We are a mere two months away from the start of the 2014 World Cup football tournament. Media pressure is already on the England team to beat Italy in their opening match. Grumblings from the fans that England won’t get past the first stage of this tournament have already started. And of course 1966 is on everyone’s mind, the last time England won a major football trophy.
Deep down in every English football fan there is an unconscious pride for the beautiful game. England is, after all, the birthplace of football, home to the world’s first football club, the oldest domestic knockout competition (the FA Cup), and of course the very first national team.
The fact is that football has been played in England for hundreds of years. With so much experience under the belt, and what with being the founding fathers of the game, you would be forgiven for thinking that world football would be dominated by the England team.
Unfortunately world domination couldn’t be further from the truth. It’s been almost half a century since a football trophy was held up on the world stage by the England team.
It’s been so long, it almost doesn’t matter anymore. As a nation we’ve abandoned all hope of seeing the England team raise a major trophy, in our lifetime at least. Almost. So as a ritual we protect ourselves by exclaiming that the national team has no hope of winning anything even before the tournament starts. From there, all England can do is pleasantly surprise us.
Once the World Cup actually gets underway, the mood will change. There will be sparks of hope, there will be excitement; because what is irrefutable about football in Britain is that the passion of the average fan is immeasurable. It can be felt every week on football terraces the length and breadth of Britain, from professional club games on a Saturday afternoon to Sunday morning games played by wannabe premier league players.
And it is that passion I wanted to share with my seven-year-old son when we took a flight together back to England a month ago. I wanted to take him to his first live football match at the ground of my own beloved team, the stadium where my football supporting years began three decades previously. We travelled light with a small case between us, carrying the precious cargo of two red, black and yellow striped woollen bobble hats that must be twenty years old.
At midday on a Saturday we set off along the M25, a journey which not only took us to Watford, but which also transported me down memory lane.
In the 1983/84 season I had stood for the first time on the terraces of Vicarage Road. Watford FC was taking on the mighty Manchester United. My dad and I were United fans (in my defence we had lived in Cheshire until a few years prior to this game). I was eleven years old, completely smitten by my first live football game. Standing on the terraces (seats in football stadiums only became standard after the dreadful Hillsborough disaster that claimed the lives of 96 football fans), soaked in the atmosphere of anticipation, excitement and unity, it felt like a second home. The match ended 0-0. It didn’t matter.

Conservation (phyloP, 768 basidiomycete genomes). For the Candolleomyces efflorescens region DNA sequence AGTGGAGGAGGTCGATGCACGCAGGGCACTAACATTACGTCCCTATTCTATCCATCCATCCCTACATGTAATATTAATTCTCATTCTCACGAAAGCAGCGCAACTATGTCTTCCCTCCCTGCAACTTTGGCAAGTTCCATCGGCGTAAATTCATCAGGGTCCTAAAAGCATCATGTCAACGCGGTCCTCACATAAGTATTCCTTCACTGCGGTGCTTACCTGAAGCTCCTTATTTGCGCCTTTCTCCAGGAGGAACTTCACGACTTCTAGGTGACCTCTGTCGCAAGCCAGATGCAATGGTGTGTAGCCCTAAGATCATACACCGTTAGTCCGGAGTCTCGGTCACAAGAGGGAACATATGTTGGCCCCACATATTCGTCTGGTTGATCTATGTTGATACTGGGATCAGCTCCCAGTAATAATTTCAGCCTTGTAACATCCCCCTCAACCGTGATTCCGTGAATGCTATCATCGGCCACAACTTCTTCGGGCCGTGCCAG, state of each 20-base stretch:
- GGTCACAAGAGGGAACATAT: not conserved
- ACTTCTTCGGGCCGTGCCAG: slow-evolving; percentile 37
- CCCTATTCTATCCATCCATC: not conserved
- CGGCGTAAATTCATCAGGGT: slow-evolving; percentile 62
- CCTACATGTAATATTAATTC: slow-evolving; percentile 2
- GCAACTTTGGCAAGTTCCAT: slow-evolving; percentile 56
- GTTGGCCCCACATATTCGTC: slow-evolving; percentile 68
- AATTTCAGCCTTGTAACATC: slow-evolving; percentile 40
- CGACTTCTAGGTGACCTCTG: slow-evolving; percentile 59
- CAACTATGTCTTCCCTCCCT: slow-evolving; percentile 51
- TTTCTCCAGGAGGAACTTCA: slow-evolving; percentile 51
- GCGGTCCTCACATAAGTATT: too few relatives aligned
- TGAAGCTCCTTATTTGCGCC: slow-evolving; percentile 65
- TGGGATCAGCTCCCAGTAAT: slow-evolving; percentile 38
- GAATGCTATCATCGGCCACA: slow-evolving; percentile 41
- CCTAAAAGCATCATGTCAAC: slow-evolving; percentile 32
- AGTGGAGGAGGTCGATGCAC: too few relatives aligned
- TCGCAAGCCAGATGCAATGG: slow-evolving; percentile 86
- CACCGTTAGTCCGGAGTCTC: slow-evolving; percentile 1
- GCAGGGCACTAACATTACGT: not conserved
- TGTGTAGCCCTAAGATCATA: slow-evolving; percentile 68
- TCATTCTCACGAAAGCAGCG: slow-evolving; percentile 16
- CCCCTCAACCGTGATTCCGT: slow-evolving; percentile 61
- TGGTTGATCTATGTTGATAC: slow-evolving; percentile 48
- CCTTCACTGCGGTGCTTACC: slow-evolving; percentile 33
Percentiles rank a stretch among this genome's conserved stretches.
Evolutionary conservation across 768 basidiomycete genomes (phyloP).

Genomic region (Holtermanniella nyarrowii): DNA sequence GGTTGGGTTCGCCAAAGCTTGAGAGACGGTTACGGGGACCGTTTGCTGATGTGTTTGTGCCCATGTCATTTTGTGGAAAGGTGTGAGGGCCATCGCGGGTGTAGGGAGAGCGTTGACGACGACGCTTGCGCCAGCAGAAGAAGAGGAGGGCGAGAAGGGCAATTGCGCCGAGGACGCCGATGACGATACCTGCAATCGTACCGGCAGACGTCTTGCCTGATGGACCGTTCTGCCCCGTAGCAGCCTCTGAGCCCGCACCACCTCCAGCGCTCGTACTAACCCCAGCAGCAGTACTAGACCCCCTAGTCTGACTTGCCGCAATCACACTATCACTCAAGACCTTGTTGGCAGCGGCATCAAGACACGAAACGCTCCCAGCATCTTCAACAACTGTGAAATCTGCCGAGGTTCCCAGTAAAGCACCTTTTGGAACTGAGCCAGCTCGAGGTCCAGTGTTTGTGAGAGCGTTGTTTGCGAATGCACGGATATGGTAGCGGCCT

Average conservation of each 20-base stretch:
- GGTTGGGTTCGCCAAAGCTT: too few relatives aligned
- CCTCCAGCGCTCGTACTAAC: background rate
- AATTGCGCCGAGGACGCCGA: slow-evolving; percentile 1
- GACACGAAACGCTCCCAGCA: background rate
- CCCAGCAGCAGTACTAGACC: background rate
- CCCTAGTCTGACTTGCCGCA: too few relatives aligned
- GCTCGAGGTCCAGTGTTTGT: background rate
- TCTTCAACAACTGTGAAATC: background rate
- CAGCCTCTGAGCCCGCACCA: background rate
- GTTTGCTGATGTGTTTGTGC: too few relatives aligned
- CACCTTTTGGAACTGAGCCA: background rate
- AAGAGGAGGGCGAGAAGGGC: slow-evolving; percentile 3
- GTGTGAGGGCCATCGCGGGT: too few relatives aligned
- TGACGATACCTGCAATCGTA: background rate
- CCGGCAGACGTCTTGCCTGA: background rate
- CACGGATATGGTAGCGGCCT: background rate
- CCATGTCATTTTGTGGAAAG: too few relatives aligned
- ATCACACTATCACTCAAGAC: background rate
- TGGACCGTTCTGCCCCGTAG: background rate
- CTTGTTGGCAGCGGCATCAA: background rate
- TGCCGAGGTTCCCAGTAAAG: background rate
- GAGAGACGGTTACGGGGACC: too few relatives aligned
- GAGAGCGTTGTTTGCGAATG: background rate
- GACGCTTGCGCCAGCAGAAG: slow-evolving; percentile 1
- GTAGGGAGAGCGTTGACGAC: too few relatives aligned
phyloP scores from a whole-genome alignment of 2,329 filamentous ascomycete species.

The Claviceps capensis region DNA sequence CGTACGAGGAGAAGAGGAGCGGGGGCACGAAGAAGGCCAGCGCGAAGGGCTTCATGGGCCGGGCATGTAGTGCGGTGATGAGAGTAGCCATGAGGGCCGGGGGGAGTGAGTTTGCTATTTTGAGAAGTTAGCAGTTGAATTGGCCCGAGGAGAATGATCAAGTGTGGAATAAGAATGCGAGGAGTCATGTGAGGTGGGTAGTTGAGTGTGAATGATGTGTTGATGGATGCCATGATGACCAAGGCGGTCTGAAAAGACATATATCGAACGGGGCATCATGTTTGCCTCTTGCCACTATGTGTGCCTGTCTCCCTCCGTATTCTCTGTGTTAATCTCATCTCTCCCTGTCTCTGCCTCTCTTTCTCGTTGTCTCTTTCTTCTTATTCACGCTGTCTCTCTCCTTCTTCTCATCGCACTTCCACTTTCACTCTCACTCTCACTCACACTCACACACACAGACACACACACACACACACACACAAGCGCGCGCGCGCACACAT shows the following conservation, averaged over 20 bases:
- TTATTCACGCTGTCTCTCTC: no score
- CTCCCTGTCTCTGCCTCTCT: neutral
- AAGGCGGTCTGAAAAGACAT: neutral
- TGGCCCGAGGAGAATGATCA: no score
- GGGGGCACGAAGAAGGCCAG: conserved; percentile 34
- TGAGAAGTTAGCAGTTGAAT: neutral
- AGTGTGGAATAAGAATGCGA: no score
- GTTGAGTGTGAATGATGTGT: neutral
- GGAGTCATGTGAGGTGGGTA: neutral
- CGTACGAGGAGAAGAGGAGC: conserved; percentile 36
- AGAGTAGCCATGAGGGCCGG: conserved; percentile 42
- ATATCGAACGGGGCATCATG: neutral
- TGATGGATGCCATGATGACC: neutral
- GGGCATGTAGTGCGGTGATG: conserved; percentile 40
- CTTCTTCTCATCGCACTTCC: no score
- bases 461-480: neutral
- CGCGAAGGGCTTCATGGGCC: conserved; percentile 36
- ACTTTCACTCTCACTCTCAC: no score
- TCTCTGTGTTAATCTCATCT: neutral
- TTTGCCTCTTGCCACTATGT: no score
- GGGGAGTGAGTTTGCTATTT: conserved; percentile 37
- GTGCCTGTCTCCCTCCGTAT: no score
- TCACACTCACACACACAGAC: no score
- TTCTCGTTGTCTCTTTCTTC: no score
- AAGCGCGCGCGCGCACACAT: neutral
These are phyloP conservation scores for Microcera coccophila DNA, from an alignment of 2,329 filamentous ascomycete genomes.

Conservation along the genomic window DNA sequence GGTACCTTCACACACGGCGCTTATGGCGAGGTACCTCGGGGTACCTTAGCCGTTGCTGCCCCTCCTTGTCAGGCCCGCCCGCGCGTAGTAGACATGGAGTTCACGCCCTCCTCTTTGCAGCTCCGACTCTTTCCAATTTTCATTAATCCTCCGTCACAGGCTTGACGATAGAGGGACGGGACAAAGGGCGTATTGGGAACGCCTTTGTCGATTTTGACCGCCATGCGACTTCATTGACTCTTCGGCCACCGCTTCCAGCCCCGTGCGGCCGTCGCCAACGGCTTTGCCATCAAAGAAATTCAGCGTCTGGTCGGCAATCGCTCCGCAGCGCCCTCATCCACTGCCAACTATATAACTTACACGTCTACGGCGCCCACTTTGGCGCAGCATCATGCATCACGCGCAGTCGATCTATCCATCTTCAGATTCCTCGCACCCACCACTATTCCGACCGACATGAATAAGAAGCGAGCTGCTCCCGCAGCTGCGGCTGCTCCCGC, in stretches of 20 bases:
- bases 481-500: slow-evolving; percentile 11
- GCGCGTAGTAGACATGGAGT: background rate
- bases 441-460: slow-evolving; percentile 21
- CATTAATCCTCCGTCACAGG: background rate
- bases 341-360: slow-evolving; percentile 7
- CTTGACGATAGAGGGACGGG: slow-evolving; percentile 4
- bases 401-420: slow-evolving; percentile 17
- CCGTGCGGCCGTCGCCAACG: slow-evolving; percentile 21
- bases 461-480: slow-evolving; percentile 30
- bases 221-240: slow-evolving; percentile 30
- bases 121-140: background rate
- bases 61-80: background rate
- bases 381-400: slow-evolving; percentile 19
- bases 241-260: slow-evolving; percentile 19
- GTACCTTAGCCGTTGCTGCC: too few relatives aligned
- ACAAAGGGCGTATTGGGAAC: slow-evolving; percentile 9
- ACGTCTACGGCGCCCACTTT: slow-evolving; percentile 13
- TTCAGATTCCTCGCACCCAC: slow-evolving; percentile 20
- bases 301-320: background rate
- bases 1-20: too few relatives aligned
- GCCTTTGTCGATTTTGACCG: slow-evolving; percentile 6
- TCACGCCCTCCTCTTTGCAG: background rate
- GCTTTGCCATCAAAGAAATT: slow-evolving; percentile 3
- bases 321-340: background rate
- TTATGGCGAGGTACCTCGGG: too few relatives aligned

That same season Watford FC reached the FA Cup Final at Wembley. There were tears shed in our house that Saturday as the cup slipped away from the Hornets, but it served as the affirmation that I wanted to be a part of this amazing football journey. Lucky for me my parents were hooked too.
As a family we not only attended every home game but we travelled to all the corners of England to support Watford during many of their away games too. We were there for the highs, and the many, many lows.
When my parents went their separate ways I remained in Watford and I continued my annual renewal of my season ticket, right up to the 1999/00 season, after which I moved to the Netherlands.
Of course the Netherlands has its fair share of top football teams but no fan turns off fifteen years of loyalty and passion for a team just because the miles separate them. My heart remains on the terraces of Vicarage Road, however fond of the Dutch national team I have become during my expat years.
And so, one month ago, my eldest son sat sandwiched between his grandad and me in the Stanley Rous stand a month ago to watch Watford FC play Barnsley. The opening notes of the Z-Cars theme blasted out of the stadium speakers as the players entered the field; the crowd rose to their feet, cheering and singing and the match kicked off. Within minutes Watford scored their first goal. The reflex action of jumping up and cheering as the ball hit the net took over. It felt like I’d never been away.
English football may not be dominating the world stage, the national side’s trophy cabinet may have plenty of space on the shelves to fill, but the fans of this beautiful game are passionate, loyal, and devoted to their teams across the nation. And, despite hiding behind a façade of grumblings and verbal abuse, English fans remain secretly hopeful; after all you just never know, maybe THIS is England’s year……. maybe. But we doubt it.